# Algebraically closed group

Short description: Group allowing solution of all algebraic equations

In group theory, a group $\displaystyle{ A\ }$ is algebraically closed if any finite set of equations and inequations that are applicable to $\displaystyle{ A\ }$ have a solution in $\displaystyle{ A\ }$ without needing a group extension. This notion will be made precise later in the article in § Formal definition.

## Informal discussion

Suppose we wished to find an element $\displaystyle{ x\ }$ of a group $\displaystyle{ G\ }$ satisfying the conditions (equations and inequations):

$\displaystyle{ x^2=1\ }$
$\displaystyle{ x^3=1\ }$
$\displaystyle{ x\ne 1\ }$

Then it is easy to see that this is impossible because the first two equations imply $\displaystyle{ x=1\ }$. In this case we say the set of conditions are inconsistent with $\displaystyle{ G\ }$. (In fact this set of conditions are inconsistent with any group whatsoever.)

$\displaystyle{ G\ }$
$\displaystyle{ \underline{1} \ }$ $\displaystyle{ \underline{a} \ }$ $\displaystyle{ . \ }$ $\displaystyle{ 1 \ }$ $\displaystyle{ a \ }$ $\displaystyle{ a \ }$ $\displaystyle{ 1 \ }$

Now suppose $\displaystyle{ G\ }$ is the group with the multiplication table to the right.

Then the conditions:

$\displaystyle{ x^2=1\ }$
$\displaystyle{ x\ne 1\ }$

have a solution in $\displaystyle{ G\ }$, namely $\displaystyle{ x=a\ }$.

However the conditions:

$\displaystyle{ x^4=1\ }$
$\displaystyle{ x^2a^{-1} = 1\ }$

Do not have a solution in $\displaystyle{ G\ }$, as can easily be checked.

$\displaystyle{ H\ }$
$\displaystyle{ \underline{1} \ }$ $\displaystyle{ \underline{a} \ }$ $\displaystyle{ \underline{b} \ }$ $\displaystyle{ \underline{c} \ }$ $\displaystyle{ . \ }$ $\displaystyle{ 1 \ }$ $\displaystyle{ a \ }$ $\displaystyle{ b \ }$ $\displaystyle{ c \ }$ $\displaystyle{ a \ }$ $\displaystyle{ 1 \ }$ $\displaystyle{ c \ }$ $\displaystyle{ b \ }$ $\displaystyle{ b \ }$ $\displaystyle{ c \ }$ $\displaystyle{ a \ }$ $\displaystyle{ 1 \ }$ $\displaystyle{ c \ }$ $\displaystyle{ b \ }$ $\displaystyle{ 1 \ }$ $\displaystyle{ a \ }$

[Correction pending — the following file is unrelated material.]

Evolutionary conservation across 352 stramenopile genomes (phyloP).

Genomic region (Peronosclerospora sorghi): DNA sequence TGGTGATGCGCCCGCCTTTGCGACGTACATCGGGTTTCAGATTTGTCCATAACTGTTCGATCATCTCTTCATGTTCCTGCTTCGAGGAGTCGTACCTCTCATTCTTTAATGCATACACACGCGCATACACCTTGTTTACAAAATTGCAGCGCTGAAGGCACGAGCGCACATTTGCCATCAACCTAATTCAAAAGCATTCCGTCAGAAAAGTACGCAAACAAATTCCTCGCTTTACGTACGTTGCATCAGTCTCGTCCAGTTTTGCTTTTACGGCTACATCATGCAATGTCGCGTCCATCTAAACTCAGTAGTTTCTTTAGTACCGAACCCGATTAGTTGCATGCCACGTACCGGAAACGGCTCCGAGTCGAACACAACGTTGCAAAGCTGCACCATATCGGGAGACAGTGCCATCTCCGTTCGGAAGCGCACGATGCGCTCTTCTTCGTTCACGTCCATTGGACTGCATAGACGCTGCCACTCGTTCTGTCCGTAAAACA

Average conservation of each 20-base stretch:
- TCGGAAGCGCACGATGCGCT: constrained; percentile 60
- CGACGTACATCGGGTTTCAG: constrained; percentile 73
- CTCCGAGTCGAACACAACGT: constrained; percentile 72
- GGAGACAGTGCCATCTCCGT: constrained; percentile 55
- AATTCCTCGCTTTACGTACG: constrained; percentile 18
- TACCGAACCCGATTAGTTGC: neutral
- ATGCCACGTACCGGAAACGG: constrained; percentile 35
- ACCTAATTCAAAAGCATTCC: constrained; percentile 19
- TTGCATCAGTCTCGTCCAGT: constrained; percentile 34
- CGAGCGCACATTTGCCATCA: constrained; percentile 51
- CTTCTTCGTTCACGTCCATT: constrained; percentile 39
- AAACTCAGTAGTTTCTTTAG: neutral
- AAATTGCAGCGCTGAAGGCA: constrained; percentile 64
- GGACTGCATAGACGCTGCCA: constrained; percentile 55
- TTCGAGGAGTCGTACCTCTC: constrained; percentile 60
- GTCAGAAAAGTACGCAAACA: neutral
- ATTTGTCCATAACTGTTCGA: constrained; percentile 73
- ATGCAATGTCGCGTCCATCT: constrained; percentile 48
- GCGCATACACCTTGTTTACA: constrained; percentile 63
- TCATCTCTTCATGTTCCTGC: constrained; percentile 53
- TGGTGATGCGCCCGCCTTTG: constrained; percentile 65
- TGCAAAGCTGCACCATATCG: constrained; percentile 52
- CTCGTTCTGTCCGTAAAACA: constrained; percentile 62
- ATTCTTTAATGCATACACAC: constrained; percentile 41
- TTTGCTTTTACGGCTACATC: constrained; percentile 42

However if we extend the group $\displaystyle{ G \ }$ to the group $\displaystyle{ H \ }$ with the adjacent multiplication table:

Then the conditions have two solutions, namely $\displaystyle{ x=b \ }$ and $\displaystyle{ x=c \ }$.

Thus there are three possibilities regarding such conditions:

• They may be inconsistent with $\displaystyle{ G \ }$ and have no solution in any extension of $\displaystyle{ G \ }$.
• They may have a solution in $\displaystyle{ G \ }$.
• They may have no solution in $\displaystyle{ G \ }$ but nevertheless have a solution in some extension $\displaystyle{ H \ }$ of $\displaystyle{ G \ }$.

It is reasonable to ask whether there are any groups $\displaystyle{ A \ }$ such that whenever a set of conditions like these have a solution at all, they have a solution in $\displaystyle{ A \ }$ itself? The answer turns out to be "yes", and we call such groups algebraically closed groups.

## Formal definition

We first need some preliminary ideas.

If $\displaystyle{ G\ }$ is a group and $\displaystyle{ F\ }$ is the free group on countably many generators, then by a finite set of equations and inequations with coefficients in $\displaystyle{ G\ }$ we mean a pair of subsets $\displaystyle{ E\ }$ and $\displaystyle{ I\ }$ of $\displaystyle{ F\star G }$ the free product of $\displaystyle{ F\ }$ and $\displaystyle{ G\ }$.

This formalizes the notion of a set of equations and inequations consisting of variables $\displaystyle{ x_i\ }$ and elements $\displaystyle{ g_j\ }$ of $\displaystyle{ G\ }$. The set $\displaystyle{ E\ }$ represents equations like:

$\displaystyle{ x_1^2g_1^4x_3=1 }$
$\displaystyle{ x_3^2g_2x_4g_1=1 }$
$\displaystyle{ \dots\ }$

The set $\displaystyle{ I\ }$ represents inequations like

$\displaystyle{ g_5^{-1}x_3\ne 1 }$
$\displaystyle{ \dots\ }$